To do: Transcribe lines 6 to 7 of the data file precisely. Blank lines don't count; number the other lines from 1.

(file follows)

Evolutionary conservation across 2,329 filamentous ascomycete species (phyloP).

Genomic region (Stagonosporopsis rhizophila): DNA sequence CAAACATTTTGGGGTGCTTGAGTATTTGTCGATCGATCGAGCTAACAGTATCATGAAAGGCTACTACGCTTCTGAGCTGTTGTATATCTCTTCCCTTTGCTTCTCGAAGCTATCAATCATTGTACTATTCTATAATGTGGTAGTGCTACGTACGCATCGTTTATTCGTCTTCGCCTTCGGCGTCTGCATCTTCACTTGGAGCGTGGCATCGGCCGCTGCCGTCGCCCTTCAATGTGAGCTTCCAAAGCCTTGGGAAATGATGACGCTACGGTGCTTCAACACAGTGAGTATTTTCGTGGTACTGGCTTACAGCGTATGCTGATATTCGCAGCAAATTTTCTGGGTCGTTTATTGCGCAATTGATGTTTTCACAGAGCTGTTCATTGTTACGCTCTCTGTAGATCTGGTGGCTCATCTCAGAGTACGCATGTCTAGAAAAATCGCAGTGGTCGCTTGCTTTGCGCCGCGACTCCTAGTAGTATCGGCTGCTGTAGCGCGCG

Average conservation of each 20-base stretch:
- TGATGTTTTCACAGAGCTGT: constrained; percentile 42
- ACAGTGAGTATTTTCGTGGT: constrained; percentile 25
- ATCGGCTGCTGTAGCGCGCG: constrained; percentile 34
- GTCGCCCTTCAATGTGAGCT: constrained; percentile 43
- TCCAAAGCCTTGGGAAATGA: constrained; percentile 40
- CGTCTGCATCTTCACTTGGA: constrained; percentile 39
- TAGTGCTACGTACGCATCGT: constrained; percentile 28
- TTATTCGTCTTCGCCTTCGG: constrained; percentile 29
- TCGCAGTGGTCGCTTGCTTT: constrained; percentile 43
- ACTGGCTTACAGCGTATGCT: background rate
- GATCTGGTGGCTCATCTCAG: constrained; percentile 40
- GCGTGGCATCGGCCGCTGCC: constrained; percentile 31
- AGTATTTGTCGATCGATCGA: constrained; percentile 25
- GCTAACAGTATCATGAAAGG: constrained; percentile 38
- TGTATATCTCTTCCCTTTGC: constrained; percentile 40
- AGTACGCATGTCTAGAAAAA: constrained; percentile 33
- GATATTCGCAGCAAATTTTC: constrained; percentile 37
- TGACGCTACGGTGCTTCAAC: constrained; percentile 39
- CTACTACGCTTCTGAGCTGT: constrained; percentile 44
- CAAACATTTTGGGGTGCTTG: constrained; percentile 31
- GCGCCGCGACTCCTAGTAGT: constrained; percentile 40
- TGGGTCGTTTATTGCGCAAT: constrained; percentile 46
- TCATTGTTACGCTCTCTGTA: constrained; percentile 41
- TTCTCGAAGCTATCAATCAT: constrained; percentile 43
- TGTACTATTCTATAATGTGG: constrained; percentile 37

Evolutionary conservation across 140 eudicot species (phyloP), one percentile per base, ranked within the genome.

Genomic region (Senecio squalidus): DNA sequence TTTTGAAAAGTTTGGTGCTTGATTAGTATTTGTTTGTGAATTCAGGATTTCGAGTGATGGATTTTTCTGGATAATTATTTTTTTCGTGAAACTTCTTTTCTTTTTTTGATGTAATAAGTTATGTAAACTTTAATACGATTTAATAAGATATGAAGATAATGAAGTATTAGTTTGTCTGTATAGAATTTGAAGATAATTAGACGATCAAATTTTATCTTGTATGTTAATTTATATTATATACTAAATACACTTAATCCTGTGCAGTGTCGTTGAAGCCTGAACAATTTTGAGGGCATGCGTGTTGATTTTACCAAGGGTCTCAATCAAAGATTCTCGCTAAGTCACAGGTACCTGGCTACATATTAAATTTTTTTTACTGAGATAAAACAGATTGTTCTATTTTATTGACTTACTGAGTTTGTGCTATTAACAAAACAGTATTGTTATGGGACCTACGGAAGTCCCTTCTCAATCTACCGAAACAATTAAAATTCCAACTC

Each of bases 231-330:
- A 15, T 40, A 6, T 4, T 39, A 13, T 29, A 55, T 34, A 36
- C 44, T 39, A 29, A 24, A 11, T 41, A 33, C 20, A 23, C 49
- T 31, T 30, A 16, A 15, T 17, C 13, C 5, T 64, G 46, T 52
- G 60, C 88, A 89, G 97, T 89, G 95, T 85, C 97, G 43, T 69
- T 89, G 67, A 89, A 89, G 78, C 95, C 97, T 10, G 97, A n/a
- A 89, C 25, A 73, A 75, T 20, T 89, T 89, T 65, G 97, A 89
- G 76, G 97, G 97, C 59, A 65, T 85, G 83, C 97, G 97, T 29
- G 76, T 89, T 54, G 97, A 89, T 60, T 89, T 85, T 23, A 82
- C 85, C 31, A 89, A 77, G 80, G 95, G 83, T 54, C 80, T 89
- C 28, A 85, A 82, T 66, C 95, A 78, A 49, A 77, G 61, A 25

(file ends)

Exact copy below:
- ATCGGCTGCTGTAGCGCGCG: constrained; percentile 34
- GTCGCCCTTCAATGTGAGCT: constrained; percentile 43